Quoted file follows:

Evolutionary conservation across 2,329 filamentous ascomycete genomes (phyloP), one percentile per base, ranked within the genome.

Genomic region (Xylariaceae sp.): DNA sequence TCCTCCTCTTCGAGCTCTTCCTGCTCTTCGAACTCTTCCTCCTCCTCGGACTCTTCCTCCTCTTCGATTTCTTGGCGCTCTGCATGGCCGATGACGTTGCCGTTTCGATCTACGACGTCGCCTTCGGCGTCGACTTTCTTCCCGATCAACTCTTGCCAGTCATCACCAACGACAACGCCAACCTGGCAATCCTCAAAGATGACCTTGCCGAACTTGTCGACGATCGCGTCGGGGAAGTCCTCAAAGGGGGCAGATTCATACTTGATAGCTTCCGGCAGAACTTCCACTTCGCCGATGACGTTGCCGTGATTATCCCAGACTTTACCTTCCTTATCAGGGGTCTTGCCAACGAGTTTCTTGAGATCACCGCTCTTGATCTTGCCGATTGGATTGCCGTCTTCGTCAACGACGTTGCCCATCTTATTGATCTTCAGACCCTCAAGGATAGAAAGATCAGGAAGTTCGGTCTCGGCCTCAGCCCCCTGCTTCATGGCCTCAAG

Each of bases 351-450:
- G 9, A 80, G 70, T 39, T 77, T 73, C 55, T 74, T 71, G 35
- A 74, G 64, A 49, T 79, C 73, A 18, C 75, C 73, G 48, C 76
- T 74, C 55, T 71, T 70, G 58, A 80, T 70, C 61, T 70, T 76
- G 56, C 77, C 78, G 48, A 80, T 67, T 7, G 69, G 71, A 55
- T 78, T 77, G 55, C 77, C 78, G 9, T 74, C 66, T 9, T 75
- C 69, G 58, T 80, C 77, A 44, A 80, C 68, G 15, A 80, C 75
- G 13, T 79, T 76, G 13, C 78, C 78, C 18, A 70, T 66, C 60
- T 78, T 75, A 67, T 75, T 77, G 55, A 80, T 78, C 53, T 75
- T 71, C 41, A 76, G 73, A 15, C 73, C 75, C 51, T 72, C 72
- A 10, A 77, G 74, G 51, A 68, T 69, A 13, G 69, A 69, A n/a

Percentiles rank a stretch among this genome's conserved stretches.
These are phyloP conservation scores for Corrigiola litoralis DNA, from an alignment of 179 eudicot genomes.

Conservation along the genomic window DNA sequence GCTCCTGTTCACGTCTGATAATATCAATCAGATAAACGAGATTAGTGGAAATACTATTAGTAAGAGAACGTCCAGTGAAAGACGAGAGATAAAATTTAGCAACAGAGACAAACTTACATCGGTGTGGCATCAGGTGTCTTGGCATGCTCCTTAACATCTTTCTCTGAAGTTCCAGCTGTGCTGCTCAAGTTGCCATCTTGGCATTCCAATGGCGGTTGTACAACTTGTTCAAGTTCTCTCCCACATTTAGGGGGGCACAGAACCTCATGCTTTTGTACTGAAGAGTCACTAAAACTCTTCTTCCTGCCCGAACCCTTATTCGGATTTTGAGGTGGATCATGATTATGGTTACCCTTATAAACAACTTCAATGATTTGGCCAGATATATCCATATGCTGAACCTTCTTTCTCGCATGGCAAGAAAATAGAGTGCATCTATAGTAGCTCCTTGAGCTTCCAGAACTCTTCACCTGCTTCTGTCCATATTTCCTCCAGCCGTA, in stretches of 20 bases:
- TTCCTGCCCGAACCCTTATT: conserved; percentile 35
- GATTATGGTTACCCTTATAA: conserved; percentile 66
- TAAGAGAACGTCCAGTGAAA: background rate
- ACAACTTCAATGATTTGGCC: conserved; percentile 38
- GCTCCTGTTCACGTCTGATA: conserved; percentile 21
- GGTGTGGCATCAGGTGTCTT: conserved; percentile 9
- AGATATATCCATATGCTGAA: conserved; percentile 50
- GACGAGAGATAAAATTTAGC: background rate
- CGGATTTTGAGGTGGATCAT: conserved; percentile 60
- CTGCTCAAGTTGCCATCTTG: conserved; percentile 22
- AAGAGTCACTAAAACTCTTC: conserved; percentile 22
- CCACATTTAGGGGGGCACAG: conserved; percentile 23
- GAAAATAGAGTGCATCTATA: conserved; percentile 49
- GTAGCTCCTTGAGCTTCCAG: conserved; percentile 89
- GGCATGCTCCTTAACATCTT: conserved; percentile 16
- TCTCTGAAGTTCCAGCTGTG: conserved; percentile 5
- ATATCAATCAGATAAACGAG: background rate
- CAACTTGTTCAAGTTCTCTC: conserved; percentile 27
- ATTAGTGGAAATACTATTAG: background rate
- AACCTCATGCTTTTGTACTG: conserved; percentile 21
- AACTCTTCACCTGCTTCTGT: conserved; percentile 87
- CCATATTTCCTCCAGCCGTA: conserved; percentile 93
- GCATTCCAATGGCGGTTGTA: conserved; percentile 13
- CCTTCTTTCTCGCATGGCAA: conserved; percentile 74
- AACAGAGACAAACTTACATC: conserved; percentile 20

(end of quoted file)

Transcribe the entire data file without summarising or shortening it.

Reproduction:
Evolutionary conservation across 2,329 filamentous ascomycete genomes (phyloP), one percentile per base, ranked within the genome.

Genomic region (Xylariaceae sp.): DNA sequence TCCTCCTCTTCGAGCTCTTCCTGCTCTTCGAACTCTTCCTCCTCCTCGGACTCTTCCTCCTCTTCGATTTCTTGGCGCTCTGCATGGCCGATGACGTTGCCGTTTCGATCTACGACGTCGCCTTCGGCGTCGACTTTCTTCCCGATCAACTCTTGCCAGTCATCACCAACGACAACGCCAACCTGGCAATCCTCAAAGATGACCTTGCCGAACTTGTCGACGATCGCGTCGGGGAAGTCCTCAAAGGGGGCAGATTCATACTTGATAGCTTCCGGCAGAACTTCCACTTCGCCGATGACGTTGCCGTGATTATCCCAGACTTTACCTTCCTTATCAGGGGTCTTGCCAACGAGTTTCTTGAGATCACCGCTCTTGATCTTGCCGATTGGATTGCCGTCTTCGTCAACGACGTTGCCCATCTTATTGATCTTCAGACCCTCAAGGATAGAAAGATCAGGAAGTTCGGTCTCGGCCTCAGCCCCCTGCTTCATGGCCTCAAG

Each of bases 351-450:
- G 9, A 80, G 70, T 39, T 77, T 73, C 55, T 74, T 71, G 35
- A 74, G 64, A 49, T 79, C 73, A 18, C 75, C 73, G 48, C 76
- T 74, C 55, T 71, T 70, G 58, A 80, T 70, C 61, T 70, T 76
- G 56, C 77, C 78, G 48, A 80, T 67, T 7, G 69, G 71, A 55
- T 78, T 77, G 55, C 77, C 78, G 9, T 74, C 66, T 9, T 75
- C 69, G 58, T 80, C 77, A 44, A 80, C 68, G 15, A 80, C 75
- G 13, T 79, T 76, G 13, C 78, C 78, C 18, A 70, T 66, C 60
- T 78, T 75, A 67, T 75, T 77, G 55, A 80, T 78, C 53, T 75
- T 71, C 41, A 76, G 73, A 15, C 73, C 75, C 51, T 72, C 72
- A 10, A 77, G 74, G 51, A 68, T 69, A 13, G 69, A 69, A n/a

Percentiles rank a stretch among this genome's conserved stretches.
These are phyloP conservation scores for Corrigiola litoralis DNA, from an alignment of 179 eudicot genomes.

Conservation along the genomic window DNA sequence GCTCCTGTTCACGTCTGATAATATCAATCAGATAAACGAGATTAGTGGAAATACTATTAGTAAGAGAACGTCCAGTGAAAGACGAGAGATAAAATTTAGCAACAGAGACAAACTTACATCGGTGTGGCATCAGGTGTCTTGGCATGCTCCTTAACATCTTTCTCTGAAGTTCCAGCTGTGCTGCTCAAGTTGCCATCTTGGCATTCCAATGGCGGTTGTACAACTTGTTCAAGTTCTCTCCCACATTTAGGGGGGCACAGAACCTCATGCTTTTGTACTGAAGAGTCACTAAAACTCTTCTTCCTGCCCGAACCCTTATTCGGATTTTGAGGTGGATCATGATTATGGTTACCCTTATAAACAACTTCAATGATTTGGCCAGATATATCCATATGCTGAACCTTCTTTCTCGCATGGCAAGAAAATAGAGTGCATCTATAGTAGCTCCTTGAGCTTCCAGAACTCTTCACCTGCTTCTGTCCATATTTCCTCCAGCCGTA, in stretches of 20 bases:
- TTCCTGCCCGAACCCTTATT: conserved; percentile 35
- GATTATGGTTACCCTTATAA: conserved; percentile 66
- TAAGAGAACGTCCAGTGAAA: background rate
- ACAACTTCAATGATTTGGCC: conserved; percentile 38
- GCTCCTGTTCACGTCTGATA: conserved; percentile 21
- GGTGTGGCATCAGGTGTCTT: conserved; percentile 9
- AGATATATCCATATGCTGAA: conserved; percentile 50
- GACGAGAGATAAAATTTAGC: background rate
- CGGATTTTGAGGTGGATCAT: conserved; percentile 60
- CTGCTCAAGTTGCCATCTTG: conserved; percentile 22
- AAGAGTCACTAAAACTCTTC: conserved; percentile 22
- CCACATTTAGGGGGGCACAG: conserved; percentile 23
- GAAAATAGAGTGCATCTATA: conserved; percentile 49
- GTAGCTCCTTGAGCTTCCAG: conserved; percentile 89
- GGCATGCTCCTTAACATCTT: conserved; percentile 16
- TCTCTGAAGTTCCAGCTGTG: conserved; percentile 5
- ATATCAATCAGATAAACGAG: background rate
- CAACTTGTTCAAGTTCTCTC: conserved; percentile 27
- ATTAGTGGAAATACTATTAG: background rate
- AACCTCATGCTTTTGTACTG: conserved; percentile 21
- AACTCTTCACCTGCTTCTGT: conserved; percentile 87
- CCATATTTCCTCCAGCCGTA: conserved; percentile 93
- GCATTCCAATGGCGGTTGTA: conserved; percentile 13
- CCTTCTTTCTCGCATGGCAA: conserved; percentile 74
- AACAGAGACAAACTTACATC: conserved; percentile 20